Once upon a time in a first grade classroom, there was a teacher desperately trying to figure out the best way to teach her first graders to tell time. She tackled this tricky task year after year and was constantly seeking new ways to help her little ones understand the abstract concept. While she still hasn’t found a magic wand to make her first graders magically understand, things are going well and they are all on their way to living happily ever after! Here’s the story:
GO BIG OR GO HOME!
When I first taught the time unit I’m embarrassed to say that I just taught them to look at the hands and record the time. We would raise our hands up to the 12 and say “O’CLOCK!” and move them down to the 6 would be and chant “THIRTY!”. Of course, I had to spend a little time teaching them the *tricky* position of the hour hand for the half hour. “Always choose the smaller number, except when it’s between 12 and 1!” They’d all nod their heads but with really no clue as to why.
It’s totally okay if you’re cringing with me right now! I mean, it worked in the sense that most of my little ones could meet the expectations of reading time to the hour and half hour but something always felt a little ‘off’ to me. It was very mechanical and their actual understanding of time (especially analog clocks) was still limited. Sooooo, I decided I was going to do a better job at this whole ‘teaching time to little people’ thing! Cue the giant floor clock!!!
THIS is my new favorite tool for introducing time to little ones. Anything oversized immediately captures their attention so what better way to get them excited about learning to tell time?! It also allows for lots of hands-on exploration. After they ‘oooh’ and ‘ahhh’ about how BIG it is, I open it up for them to talk about what they know about clocks and for things they’re wondering about.
STARTING WITH TIME TO THE MINUTE
Here’s the BIG change: I start with teaching time to the minute. Once we’ve talked about the hour and minute hands, I model how the minute hand travels all the way around the clock for an hour. The minutes are clearly marked on the big clock so it’s perfect for this! They count with me and we stop at the 3, 6, 9, and 12 to note how many minutes have passed. Of course they all want to volunteer to move the hands around so we do that for a while. 😉
At that point, I ask them what they think the hour hand is doing while the minute hand moves. Once they understand that it’s slowly moving toward the next hour, I get 2 volunteers to move the hands. They really start to gain an understanding of why the hour hand is often in between numbers. Next up, I ask them to figure out where is will be when 30 minutes have passed. NO MORE “pick the smaller number” stuff because now they actually see why that’s the case. I can tell you this has been a total game changer in my classroom!
We play lots of games to practice telling time to the hour and half hour. Since we’d just wrapped up our Fairy Tales unit, I made this little pocket chart review game. They take turns reading the time on a wolf card. If they read the time correctly, they can lift the card and see if there’s a piggie behind! We continue playing until all three pigs are rescued. My kiddos could play this game FOREVER!! We play as a group initially and then I make it a center. The small pocket charts from Target are perfect for portable centers.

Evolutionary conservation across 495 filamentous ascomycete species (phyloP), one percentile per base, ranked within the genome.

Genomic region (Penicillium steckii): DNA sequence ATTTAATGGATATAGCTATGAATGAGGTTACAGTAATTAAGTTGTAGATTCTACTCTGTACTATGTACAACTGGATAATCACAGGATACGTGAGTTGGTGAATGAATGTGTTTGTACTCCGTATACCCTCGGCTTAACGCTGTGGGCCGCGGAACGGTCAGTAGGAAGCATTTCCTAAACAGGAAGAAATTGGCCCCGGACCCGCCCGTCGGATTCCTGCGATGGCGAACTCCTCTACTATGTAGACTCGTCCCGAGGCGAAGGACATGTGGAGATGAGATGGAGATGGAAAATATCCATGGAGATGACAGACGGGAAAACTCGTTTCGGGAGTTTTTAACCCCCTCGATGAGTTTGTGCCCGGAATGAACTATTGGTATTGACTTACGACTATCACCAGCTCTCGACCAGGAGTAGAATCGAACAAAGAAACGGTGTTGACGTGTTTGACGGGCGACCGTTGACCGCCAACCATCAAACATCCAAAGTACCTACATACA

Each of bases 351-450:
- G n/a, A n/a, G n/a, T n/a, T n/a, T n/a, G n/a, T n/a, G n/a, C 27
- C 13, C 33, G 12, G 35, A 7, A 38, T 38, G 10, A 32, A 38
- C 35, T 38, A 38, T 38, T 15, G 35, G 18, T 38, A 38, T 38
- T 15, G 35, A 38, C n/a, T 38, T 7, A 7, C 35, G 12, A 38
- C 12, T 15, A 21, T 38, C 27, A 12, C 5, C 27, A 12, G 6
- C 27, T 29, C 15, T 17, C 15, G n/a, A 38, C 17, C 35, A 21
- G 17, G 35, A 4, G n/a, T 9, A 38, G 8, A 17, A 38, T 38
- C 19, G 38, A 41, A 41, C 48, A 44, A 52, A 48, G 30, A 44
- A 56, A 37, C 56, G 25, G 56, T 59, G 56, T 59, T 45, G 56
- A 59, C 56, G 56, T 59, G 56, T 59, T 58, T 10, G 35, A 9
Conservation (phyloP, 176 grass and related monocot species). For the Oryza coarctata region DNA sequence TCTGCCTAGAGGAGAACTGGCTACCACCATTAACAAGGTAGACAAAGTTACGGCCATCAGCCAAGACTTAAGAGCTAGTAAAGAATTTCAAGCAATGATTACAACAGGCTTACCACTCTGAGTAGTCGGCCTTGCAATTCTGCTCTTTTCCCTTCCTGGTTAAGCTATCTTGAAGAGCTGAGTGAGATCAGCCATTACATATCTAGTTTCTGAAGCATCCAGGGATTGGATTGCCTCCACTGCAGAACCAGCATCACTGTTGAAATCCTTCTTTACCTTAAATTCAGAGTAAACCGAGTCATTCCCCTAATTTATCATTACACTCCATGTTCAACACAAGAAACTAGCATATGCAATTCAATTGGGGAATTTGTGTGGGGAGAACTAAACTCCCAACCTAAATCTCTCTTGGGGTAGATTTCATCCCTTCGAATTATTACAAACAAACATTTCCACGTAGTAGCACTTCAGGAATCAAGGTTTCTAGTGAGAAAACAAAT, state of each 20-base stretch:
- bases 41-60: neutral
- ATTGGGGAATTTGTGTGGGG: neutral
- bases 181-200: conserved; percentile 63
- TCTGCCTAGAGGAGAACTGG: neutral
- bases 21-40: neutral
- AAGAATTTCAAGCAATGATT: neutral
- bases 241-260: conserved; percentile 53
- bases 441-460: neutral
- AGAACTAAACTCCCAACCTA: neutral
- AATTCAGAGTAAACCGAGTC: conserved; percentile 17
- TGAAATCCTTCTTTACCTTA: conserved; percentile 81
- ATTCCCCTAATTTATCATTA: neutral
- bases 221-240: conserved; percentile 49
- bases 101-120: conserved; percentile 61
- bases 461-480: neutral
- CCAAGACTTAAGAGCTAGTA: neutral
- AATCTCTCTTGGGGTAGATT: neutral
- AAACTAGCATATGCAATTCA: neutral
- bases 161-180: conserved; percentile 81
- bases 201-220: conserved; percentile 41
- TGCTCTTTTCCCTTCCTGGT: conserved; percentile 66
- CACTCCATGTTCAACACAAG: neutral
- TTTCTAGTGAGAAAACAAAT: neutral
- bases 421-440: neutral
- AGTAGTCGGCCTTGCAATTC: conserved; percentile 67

ONCE UPON A TIME TIMELINE
To help my little ones start thinking about their daily schedule, we created a timeline of a day in first grade. As a group, we brainstormed our daily activities in half hour increments. Then they illustrated the activities and we displayed it on the bulletin board so we can refer back to it as we move through our days. It’s great to hear them calling out the times now, “It’s 12 o’clock! Time to clean up!”
Soooo, I needed to review the days of the week with my kiddos and the book Cookie’s Week was a perfect fit! It’s a simple and entertaining story about a cat named Cookie’s week of mischief. It’s organized by day and my class was hooked right away when Cookie fell in the toilet on Monday 🙂 After reading, they had to put Cookie’s week back in order and illustrate their favorite part (I saw a LOT of toilet pictures that day). One note about the story: it begins on Monday so we had a discussion about Sunday being the first day of the week. My kiddos decided that it was okay to start with Monday since that’s the beginning of our school week 😉
Speaking of COOKIES… our school has been collecting donations for the local food bank and this year they let us know which items were in highest demand. Guess what our class was assigned?! YUP! COOKIES!! We decorated our box for the school food bank train with the one and only Cookie Monster!Click here for a walk down memory lane with the adorable Cookie Monster! Oh and fun fact: Sesame Street is celebrating it’s 50th anniversary this year. Good to know that the love for cookie monster still lives on…although I believe that he now refers to cookies as a ‘sometimes’ food!
On that note, I’ll sign off until next time! If you have any strategies or thoughts to help with teaching time, please leave me a note in the comments.
With love, from my classroom to yours,